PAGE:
Utanian Presidential Debate 303

TOPIC: Health
SUBTOPIC: Health policy versus Morality
Health policy has a strong tendancy to encroach significantly on morality, and visa-versa, and it is a repeatedly proven difficult task to appropriately seperate the two. For example, Utanian girls as young as thirteen are getting pregnant. Do we moralise, accept much of it as Utani trandition or permit abortions? And on abortions, in Nystonia they are banned almost altogether giving morality are far stronger influence over health policy. Then there is drug policy -- should we have supervised drug injecting rooms, or should we tolerate deaths of drug users as self-inflicted? Should we go that one step further and have drugs legalised? Should single and homosexual people have permission to adopt? Should Euthenasia be permitted? With all these examples at your disposal, the question is how will you approach, if elected President, this difficult minefield of health policy?

Candidate
Name
Pres. George OKARVITS
Gov'r Edward R. HOPE
Kyle LANGLEY MP
Max BOORNAL MP
Cameron OLDS MP
Robert TALIN MP
.
President Okarvits
Gov. Edward Hope
Kyle Langley, MP
Max Boornal, MP
Cameron Olds, MP
Robert Talin, MP
Party's
policy
Opposed to Nystonian state moralism; though Peoples is a Cruisian party
Supports limits; opposed to free-for-all abortion rights
Conservative Party mix of liberal and moderate moralist
Cruisian Democrats very moralist
Somewhat mixed, no strong central policy
Part of Nystonian state government
Liberal (somewhat moderated by Utanian climate)
Pro-homosexual rights; pro-abortion rights
No clear policy
Would continue "present course"
Strongly anti-moralist
Opposed to Nystonia state moralism
But, not strictly liberal; some limits
Debate
points
Nystonia state an aberration
Individualism/pluralism means a mish-mash of no policy at all
Limits will be imposed
Abortion a medical procedure, not a contraceptive
Concensus, but govt. can still lead
Supports free contraceptives
Pregnancy between people involved
Would crack down on child abuse
Pragmatic, sensible leadership
No one can be "objective"
Drug users a menace to themselves, society; so, no rights
Individual rights subservient to society
Trust doctors and patients to make the right decisions
All procedures will be permitted; up to individual to decide
Drugs may be legalise; treatment over enforcement
Solution in the middle
Concensus should determine limits
Opposed to Nystonian state moralism
State should provide, support"alternative solutions"
Agrees with free contraception
All policy should be directed by local communities
Best
Quote(s)
"As the great and honoured Saint said, while all things are permissible, not all things are good for me. I think this is a principle by which the state can provide coherent health policy." "I will not tolerate the abuse of any child. They are our future, and our future will not be damaged by the stupidity or malice of the present." "we live not just as individuals in this world, but as members of a society that has rights as well." "My policy as President [will be] to allow doctors and health professionals to make the best decisions and to assist their patients to make the best decisions. My administration will permit them to make those decisions without government interference." "If there is a concensus as to what limits there should be, then the state, as servant of the people, should place those limits in place." "I believe that health policy should reflect the needs and the desires of the people it is treating [and] should be active in seeking to appease the people it serves."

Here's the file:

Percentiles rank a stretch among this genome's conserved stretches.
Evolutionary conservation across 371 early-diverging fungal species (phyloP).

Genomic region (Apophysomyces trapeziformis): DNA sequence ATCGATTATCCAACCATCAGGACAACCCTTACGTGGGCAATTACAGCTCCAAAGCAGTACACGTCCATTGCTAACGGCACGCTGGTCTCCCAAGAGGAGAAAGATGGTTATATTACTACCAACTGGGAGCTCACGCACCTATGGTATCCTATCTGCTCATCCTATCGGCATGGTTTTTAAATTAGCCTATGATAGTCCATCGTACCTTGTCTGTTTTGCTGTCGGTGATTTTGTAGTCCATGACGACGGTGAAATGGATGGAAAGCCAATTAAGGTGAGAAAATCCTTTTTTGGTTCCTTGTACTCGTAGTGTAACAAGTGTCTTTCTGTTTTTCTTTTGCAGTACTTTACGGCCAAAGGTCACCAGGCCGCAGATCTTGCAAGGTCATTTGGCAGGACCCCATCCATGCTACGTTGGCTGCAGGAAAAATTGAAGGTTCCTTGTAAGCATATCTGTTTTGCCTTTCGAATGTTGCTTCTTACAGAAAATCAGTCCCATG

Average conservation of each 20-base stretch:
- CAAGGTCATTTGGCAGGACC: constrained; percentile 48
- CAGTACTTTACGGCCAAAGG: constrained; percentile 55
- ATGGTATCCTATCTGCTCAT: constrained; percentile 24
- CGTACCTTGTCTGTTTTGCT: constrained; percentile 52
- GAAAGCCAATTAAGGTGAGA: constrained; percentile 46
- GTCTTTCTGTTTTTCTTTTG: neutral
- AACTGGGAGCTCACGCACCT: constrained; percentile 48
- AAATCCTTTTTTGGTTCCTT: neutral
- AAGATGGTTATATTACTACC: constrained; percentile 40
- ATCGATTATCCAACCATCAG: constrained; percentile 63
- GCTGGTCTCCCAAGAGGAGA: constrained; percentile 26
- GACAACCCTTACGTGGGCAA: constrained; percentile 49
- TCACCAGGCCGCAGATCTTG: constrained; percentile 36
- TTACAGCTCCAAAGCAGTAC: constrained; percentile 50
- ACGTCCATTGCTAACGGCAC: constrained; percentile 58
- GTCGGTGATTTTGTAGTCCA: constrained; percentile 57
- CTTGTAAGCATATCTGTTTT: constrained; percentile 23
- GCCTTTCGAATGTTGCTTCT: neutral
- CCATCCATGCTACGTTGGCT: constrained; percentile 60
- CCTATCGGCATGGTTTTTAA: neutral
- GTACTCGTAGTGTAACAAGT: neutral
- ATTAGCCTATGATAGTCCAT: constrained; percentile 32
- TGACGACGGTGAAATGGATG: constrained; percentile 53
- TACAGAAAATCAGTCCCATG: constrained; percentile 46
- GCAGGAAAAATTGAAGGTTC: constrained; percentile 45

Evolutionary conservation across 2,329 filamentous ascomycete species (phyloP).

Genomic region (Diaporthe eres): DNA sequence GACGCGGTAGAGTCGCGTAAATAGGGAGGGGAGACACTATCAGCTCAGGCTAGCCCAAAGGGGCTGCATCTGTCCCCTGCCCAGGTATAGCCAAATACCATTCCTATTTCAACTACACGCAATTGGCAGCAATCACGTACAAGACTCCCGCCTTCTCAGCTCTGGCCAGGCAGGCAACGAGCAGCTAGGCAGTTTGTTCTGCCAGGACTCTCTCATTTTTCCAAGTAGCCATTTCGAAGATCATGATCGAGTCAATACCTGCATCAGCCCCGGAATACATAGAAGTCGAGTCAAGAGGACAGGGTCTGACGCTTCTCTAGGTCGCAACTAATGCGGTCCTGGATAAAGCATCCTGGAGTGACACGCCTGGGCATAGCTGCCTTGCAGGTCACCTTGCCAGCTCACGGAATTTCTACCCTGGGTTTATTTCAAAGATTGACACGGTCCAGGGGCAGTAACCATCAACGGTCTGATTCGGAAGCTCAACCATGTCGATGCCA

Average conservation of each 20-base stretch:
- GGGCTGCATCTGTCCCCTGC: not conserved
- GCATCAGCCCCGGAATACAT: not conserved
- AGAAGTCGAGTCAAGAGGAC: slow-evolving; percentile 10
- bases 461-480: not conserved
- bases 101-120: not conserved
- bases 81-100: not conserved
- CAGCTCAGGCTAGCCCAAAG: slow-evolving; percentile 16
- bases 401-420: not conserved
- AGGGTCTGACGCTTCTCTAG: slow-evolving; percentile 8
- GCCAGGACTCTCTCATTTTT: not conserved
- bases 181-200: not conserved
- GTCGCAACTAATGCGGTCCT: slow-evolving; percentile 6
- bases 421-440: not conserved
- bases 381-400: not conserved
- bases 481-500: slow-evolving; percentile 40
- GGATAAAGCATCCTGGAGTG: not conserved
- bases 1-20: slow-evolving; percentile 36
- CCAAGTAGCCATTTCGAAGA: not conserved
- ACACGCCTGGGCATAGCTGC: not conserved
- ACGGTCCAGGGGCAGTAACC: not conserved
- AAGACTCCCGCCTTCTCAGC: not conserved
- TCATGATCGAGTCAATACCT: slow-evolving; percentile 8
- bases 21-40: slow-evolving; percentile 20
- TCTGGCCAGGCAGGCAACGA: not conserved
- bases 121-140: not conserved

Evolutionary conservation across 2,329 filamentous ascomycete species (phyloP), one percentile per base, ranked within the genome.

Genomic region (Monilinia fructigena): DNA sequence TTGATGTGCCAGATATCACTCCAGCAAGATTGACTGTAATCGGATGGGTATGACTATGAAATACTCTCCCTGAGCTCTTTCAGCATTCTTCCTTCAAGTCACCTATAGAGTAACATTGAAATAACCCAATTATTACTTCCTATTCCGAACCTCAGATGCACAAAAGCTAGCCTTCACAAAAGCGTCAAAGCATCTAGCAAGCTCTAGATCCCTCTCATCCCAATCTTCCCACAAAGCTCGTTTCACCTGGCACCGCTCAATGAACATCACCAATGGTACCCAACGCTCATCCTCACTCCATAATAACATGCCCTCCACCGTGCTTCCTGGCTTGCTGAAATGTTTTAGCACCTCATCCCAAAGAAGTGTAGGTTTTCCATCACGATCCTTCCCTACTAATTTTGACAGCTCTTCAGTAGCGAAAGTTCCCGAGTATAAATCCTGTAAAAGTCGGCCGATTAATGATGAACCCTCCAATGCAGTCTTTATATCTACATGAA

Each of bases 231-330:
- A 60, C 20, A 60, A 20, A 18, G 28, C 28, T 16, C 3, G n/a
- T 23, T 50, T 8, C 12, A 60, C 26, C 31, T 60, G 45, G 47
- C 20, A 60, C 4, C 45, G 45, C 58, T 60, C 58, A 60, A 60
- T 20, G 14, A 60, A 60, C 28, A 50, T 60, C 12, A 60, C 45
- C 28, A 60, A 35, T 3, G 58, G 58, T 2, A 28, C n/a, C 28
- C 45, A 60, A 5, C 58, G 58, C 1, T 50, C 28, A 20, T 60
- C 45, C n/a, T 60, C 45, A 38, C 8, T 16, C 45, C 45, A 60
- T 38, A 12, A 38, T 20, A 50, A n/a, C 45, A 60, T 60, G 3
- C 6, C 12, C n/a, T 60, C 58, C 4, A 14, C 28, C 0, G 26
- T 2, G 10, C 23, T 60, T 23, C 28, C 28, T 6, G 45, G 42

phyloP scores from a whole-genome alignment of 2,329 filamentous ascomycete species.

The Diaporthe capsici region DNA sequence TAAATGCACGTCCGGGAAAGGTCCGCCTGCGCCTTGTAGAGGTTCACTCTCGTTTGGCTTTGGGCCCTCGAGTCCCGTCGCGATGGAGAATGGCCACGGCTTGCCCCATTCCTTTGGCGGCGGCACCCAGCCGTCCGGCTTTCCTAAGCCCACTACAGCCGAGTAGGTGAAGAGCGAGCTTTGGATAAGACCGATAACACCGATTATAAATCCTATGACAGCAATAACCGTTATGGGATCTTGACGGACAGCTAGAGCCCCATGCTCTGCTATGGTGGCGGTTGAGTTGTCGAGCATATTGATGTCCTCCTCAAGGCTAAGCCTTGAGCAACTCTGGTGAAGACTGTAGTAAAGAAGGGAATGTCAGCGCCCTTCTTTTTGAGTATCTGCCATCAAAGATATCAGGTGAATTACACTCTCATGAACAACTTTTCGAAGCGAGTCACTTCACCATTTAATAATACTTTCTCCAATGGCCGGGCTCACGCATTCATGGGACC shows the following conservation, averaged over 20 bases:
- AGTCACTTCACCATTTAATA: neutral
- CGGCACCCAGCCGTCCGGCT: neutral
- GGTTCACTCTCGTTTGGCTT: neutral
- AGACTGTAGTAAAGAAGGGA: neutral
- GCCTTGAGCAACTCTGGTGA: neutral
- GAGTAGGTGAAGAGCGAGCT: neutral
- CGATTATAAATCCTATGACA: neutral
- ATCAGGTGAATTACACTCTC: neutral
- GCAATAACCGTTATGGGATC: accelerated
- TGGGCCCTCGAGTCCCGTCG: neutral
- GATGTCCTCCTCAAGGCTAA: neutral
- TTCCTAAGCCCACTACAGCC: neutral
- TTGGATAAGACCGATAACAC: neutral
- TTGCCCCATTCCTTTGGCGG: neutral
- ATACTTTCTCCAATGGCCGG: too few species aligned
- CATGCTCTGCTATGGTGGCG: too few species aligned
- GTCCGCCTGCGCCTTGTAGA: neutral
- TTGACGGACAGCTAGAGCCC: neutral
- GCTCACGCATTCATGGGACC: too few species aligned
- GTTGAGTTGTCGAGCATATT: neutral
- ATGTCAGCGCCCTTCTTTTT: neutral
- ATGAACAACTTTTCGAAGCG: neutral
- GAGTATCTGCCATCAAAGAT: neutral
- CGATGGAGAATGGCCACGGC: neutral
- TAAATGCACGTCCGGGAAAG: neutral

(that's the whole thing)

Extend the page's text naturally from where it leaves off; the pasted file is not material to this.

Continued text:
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Edited extract:

BOORNAL: "There is no doubt... let me say that this is perhaps the best question I have heard this evening, because it gets to the heart of a difficult issue. So thank you.

This is difficult field in which to make sweeping statements and make pronouncements from on-high without specific examples, and I think that is why it such a difficult area for we politicians to let go: we must let go, and trust Doctors and other health professionals to make the right decisions.

Broadly speaking, that will be.. would be my policy as President, to allow doctors and health professionals to make the best decisions.. and, more importantly, to assist their patients to make the best decisions, because at the heart of it, Doctors do not make decisions as much as patients have to. Most of all, my administration will permit them to make those decisions without government interference.

All medical procedures that can save lives or make lives more comfortable will be permitted. I will see to it that a woman's ability to choose when she has children will be reinforced, even in Nystonia state. I will ensure that this applies to thirteen year old girls as well, that their right to delay parenthood are not overrun. That said, my approach will, in all medical fields, will be prevention rather than cure.

Euthenasia would also be permitted under my Presidency. The rights of individuals to choose the point at which they no longer live should not be overrun by the long arm of Utan Krysaror [Utanian Capital city].

My administration's fundemental approach can be best summarised as secular. The state shall play no role in enforcing morality, but then neither will it play any part in pooh-pooing or forcing the violation of the moral codes that our people choose to live by. How people choose to live should be, and will be under my government, protected and not interferred with by the state.

There is only one caveat to that; you mentioned drugs. This is a doubly difficult area to make pronouncements as I have just done, because we are talking about people whose will to live by their chosen moral code is already overrun by the addictive power of the...

MODERATOR: Ah, Mr Boornal. Your...-

BOORNAL: ..drugs in question.

Uh, okay, then let me finish by saying that while drugs may be somewhat legalised, treatment, not enforcement, will be my policy.

MODERATOR: Thank you, Mr Langley, your two minutes.

LANGLEY: I believe Mr Boornal got to the crux of the issue there, but has ended his explanation contradicting himself: he is in favour of secular freedom of choice, yet suggests that he would violate that in the case of drugs which, he says, takes away your freedom of will. Rather than being critical of that contradiction, I am sympathetic, because I believe there are few cases in which the patient's choices are not unduly influenced.

Take euthenasia. Overwhelming pain, or pressure from a medical industry that has no interest in keeping the patient forever on life support, will violate the patient's right to choose.

You see, we live not just as individuals in this world, but as members of a society that has rights as well. Drug users are not only having a devastating impact on their own lives, but on the lives of the people who care for them, and the people around them. Indeed, they often have an impact on the people they steal from, steal to feed their habits.